She entered our lives in 1972, all shiny “Sea Blue” and white plastic interior. As I recall, this was the first and, indeed, the only new vehicle our mom ever bought. Though seatbelt laws were not yet enacted and we had spent many happy road trips drifting around the back seat and “way back” of the purple metallic “high-viz” station wagon she had bought off the local mailman back in the late ’60s, Mom, saddled at this point with a divorce, a second husband and 5 kids, was in serious need of wheels that would transport the lot of us in reliable style.
I still recall the day we collected her. Though I was not quite 7, I recall that we had endured some serious rainfall that week, and the banks of the Mascoma River were spilling into our neighborhood, causing us all quite a fright. We braved the rains and swollen river to collect our blue beauty in Lebanon, NH the day the floodwaters crested, and the excitement amongst all of us was palpable. Flooding AND a new car. Oh, the drama! The excitement!
But, as with all new things, the shiny soon wore off.
Within the year, the black rubber floor mats were littered with gum wrappers and forgotten homework assignments, root beer stains and empty hot dog wrappers, glitter, stray socks, not-quite-empty soda cans, used tissues, crayons, bits of linty liquorice and dead pens.
In other words, it looked pretty much like a vehicle used to transport 5 children.
Our blue VW van made its first cross-country journey in the mid 70s, followed closely by an enormous U-Haul loaded with all our worldly goods. We were intrepid travellers heading westward in search of greener pastures that turned out to be the golden wheatfields of Kansas. It was at this point that, in the infancy of the CB radio heyday, our VW earned her “handle”. In order to communicate with the U-Haul, mom had a CB radio installed, and The Blue Gypsy was born.
She handled her maiden trans-continental journey with ease.
Over the years, our Blue Gypsy made the Kansas/New Hampshire round trip time and time again. After all, she had 5 kids with a dad, cousins and grandparents “back east.” It was the least she could do.
Sure, she broke down a time or 2. Or 10. We learned the back streets of exotic places like Wheeling, West Virginia and Utica, New York, where we spent a night sleeping in a campground under the stars awaiting a part to be shipped in and Gypsy’s rubber band to be rewound to continue her trip.
We were that overloaded van going 20 mph uphill through the Allegheny mountains of Pennsylvania, which stretch pretty much the entire length, corner to corner, of that state. (Pennsylvania was always the longest day. The l o n g e s t.)
The Blue Gypsy was that van advised by the truckers of “smokey alerts” and traffic warnings, thanks to our CB radio. She was the same van that the truck drivers formed a ring around for protection one rainy night we all slept in a truck stop parking lot. I don’t remember where we were, but I remember vividly the kindness of the truckers and the concern they took with my mom, divorced again and alone on the road, now with 6 children in tow, aged infant to 15.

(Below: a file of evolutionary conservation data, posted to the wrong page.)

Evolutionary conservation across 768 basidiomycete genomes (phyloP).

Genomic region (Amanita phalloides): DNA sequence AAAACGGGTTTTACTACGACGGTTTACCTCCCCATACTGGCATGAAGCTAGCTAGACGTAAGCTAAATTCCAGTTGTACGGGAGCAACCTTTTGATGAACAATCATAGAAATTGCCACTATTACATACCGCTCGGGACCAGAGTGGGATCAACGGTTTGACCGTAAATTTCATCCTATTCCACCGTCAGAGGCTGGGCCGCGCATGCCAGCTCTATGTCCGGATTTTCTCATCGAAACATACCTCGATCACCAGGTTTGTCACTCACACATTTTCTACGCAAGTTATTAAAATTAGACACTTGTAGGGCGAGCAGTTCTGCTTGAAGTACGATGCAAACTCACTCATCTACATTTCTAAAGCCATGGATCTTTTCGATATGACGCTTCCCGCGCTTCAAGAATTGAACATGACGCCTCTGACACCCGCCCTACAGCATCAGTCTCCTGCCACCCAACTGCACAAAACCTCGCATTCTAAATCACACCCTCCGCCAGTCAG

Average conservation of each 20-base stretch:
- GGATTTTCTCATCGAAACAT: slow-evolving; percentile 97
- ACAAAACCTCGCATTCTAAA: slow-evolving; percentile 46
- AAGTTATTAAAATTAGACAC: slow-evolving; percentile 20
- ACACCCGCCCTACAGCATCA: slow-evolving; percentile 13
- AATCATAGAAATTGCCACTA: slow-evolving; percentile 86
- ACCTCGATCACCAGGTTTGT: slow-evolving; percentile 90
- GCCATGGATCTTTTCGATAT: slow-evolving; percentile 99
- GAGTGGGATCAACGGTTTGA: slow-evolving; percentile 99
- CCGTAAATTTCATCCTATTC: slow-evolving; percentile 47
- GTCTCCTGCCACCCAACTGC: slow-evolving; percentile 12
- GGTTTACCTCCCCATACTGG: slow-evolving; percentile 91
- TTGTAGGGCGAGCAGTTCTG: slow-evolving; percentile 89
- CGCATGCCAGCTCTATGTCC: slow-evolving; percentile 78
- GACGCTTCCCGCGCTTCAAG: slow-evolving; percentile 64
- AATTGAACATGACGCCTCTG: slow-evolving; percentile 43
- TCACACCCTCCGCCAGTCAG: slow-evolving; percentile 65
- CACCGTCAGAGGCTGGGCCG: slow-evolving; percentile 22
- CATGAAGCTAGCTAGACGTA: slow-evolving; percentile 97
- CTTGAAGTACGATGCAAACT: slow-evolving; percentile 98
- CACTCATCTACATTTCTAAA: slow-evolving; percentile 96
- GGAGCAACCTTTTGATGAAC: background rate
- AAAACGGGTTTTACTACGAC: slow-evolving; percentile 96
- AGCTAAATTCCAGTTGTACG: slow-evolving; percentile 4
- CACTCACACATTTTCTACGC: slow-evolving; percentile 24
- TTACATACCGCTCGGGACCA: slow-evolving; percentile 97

Gypsy was still alive and kicking when I myself learned to drive, and though she may have lost some of the gloss of her early years, she was a reliable teacher of both the stick shift and the mechanics of maneuvering a billboard sized windbreak on the road. To this day, I automatically correct in traffic for crosswinds and passing lorries (18-wheelers) thanks to her.
Sure… at 16, I was embarrassed sometimes by what I perceived to be her classlessness. Her boxiness. The sheer “mom-mobile” appearance and her rusty, white bumpers. Her white plastic seating had, over the years, been rendered gray from spilled sodas, greasy little fingers and one too many road trips. Her sliding door didn’t slide like it used to. Her gearshift was half-mile long and got testier with each journey.
The Blue Gypsy was dying.
Somewhere along the line, when I was off at college and mom, now happily remarried for many years to the man I call “Dad,” Gypsy was put out to pasture. Perhaps she was traded in or sold for scrap. I never asked, and in my youth scarcely cared.
But, as the years have passed, I am pleased to see that there are many VW enthusiasts out there who are itching for a project… a refurb… an update on the classic, and a reloving of the once loved. To buy The Blue Gypsy today, you would pay a fair few pennies.
To think of her languishing with her sad, vacant eyes in some scrapyard makes me so sad. We shared so many, many moments, good and bad, over the years. In my heart, I hope – I truly hope – she was snapped up by some enthusiast who did not care that she was past the split-screen years. He looked at her rust and thought, “We can fix this, old girl…” He saw her character, and lovingly polished her new as a shiny penny again.
I like to think that The Blue Gypsy is this very day sporting a fresh lick of paint and transporting some suntanned lad to the beach, surfboard strapped to her restored top, and loaded down with friends and camping gear. The CB may be out, but I figure she’s got a sweet sound system going on, Bluetooth and all… maybe a sub built in. She’s Pearl Jamming at the top of some sand dune, watching the sun set in Malibu…
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